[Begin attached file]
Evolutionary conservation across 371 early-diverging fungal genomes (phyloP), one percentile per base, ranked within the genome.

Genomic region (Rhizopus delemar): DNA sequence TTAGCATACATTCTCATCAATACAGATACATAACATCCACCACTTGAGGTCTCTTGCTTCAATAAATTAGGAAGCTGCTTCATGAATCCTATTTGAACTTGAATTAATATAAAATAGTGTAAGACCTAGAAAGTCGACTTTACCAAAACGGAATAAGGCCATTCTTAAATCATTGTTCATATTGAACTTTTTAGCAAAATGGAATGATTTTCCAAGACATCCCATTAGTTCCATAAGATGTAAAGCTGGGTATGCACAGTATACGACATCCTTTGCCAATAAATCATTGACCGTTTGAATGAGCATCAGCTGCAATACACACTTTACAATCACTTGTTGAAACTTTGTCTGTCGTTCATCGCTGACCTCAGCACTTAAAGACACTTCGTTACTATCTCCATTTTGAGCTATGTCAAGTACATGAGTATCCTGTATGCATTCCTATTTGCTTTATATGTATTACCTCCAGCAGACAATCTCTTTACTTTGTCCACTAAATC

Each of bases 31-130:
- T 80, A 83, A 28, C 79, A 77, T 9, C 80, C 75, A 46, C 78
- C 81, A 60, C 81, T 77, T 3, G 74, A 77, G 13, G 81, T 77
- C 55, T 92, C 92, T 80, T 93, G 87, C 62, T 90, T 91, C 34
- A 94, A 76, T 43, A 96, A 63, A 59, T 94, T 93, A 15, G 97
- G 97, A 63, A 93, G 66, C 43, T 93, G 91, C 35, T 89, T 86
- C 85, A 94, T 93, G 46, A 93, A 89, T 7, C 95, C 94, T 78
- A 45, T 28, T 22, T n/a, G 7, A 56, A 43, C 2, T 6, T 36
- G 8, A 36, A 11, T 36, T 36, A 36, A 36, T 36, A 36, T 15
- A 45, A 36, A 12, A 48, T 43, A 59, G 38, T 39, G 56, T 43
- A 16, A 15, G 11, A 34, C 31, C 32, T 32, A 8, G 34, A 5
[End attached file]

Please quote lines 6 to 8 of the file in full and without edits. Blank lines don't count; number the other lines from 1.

- C 55, T 92, C 92, T 80, T 93, G 87, C 62, T 90, T 91, C 34
- A 94, A 76, T 43, A 96, A 63, A 59, T 94, T 93, A 15, G 97
- G 97, A 63, A 93, G 66, C 43, T 93, G 91, C 35, T 89, T 86